The United Kingdom was the colonial empire that did the most to end slave trade, and ultimately the abolitionist movement in the US achieved its goals. The end of slavery did not come from South America or Spanish north America or the Caribbean. It did not come from Portugal, or Spain or France - or Asia or Africa. It came from the British Enlightenment, with most credit to the Scots.

Worldwide, slavery has existed for most of human history. Throughout much of Africa and muslim countries, slavery and the slave trade still goes on. During the time of the atlantic slave trade, Muslim countries rounded up slaves all the time - they would take them from Europe and the Americas, and slavery was quite common. See Barbary Slave Trade - and Corsairs, etc.

It was the western Enlightenment originating in the UK that gave the world the principles which ultimately ended slavery in the West. And that was before the rest of the world.

I wouldn't so much credit the US, as the lady in the article says - but it's a British achievement. I credit the British.

But most people focus on United States slavery as if it was the United States that created it, and the US that resisted ending it. That's not really an accurate way to look at it.
The most comprehensive analysis of shipping records over the course of the slave trade is the Trans-Atlantic Slave Trade Database, edited by professors David Eltis and David Richardson. (While the editors are careful to say that all of their figures are estimates, I believe that they are the best estimates that we have, the proverbial "gold standard" in the field of the study of the slave trade.) Between 1525 and 1866, in the entire history of the slave trade to the New World, according to the Trans-Atlantic Slave Trade Database, 12.5 million Africans were shipped to the New World. 10.7 million survived the dreaded Middle Passage, disembarking in North America, the Caribbean and South America.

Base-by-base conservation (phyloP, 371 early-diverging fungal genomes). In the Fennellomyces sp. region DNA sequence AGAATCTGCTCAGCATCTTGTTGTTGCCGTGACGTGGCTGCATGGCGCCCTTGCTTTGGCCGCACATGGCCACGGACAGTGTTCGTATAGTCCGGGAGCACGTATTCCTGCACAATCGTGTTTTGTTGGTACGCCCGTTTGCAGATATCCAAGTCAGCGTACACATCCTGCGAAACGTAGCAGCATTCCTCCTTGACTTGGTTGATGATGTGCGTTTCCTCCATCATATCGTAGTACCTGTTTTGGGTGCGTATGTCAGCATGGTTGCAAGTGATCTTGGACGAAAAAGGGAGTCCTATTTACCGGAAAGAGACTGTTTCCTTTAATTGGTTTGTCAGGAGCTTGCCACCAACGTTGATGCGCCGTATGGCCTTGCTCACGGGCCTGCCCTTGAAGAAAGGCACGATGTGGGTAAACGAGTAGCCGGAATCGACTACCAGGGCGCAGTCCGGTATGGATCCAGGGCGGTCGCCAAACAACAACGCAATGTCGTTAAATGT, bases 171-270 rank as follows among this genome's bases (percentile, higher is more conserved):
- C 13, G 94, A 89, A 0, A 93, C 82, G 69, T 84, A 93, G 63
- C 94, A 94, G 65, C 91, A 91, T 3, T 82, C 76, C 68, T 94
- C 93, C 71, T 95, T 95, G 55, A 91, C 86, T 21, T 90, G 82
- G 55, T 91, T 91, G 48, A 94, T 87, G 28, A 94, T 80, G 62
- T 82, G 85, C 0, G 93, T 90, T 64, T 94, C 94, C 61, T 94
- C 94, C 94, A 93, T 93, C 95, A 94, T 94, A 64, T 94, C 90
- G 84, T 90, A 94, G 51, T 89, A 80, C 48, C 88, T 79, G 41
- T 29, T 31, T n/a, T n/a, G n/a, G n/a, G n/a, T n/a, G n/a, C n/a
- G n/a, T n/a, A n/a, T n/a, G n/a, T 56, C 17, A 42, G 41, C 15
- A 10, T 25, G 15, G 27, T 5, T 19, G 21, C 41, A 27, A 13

And how many of these 10.7 million Africans were shipped directly to North America? Only about 388,000. That's right: a tiny percentage.

In fact, the overwhelming percentage of the African slaves were shipped directly to the Caribbean and South America; Brazil received 4.86 million Africans alone! Some scholars estimate that another 60,000 to 70,000 Africans ended up in the United States after touching down in the Caribbean first, so that would bring the total to approximately 450,000 Africans who arrived in the United States over the course of the slave trade.
https://www.theroot.com/how-many-slaves ... 1790873989

Let's also understand that the focus is on the US due to the civil war, but the abolition of slavery in British Colonies did not occur until 1834, and slavery ended in the US in 1865. So, it was only 32 years separating the two. In Brazil I think it was 1888, or 1890 before slavery ended there (nominally).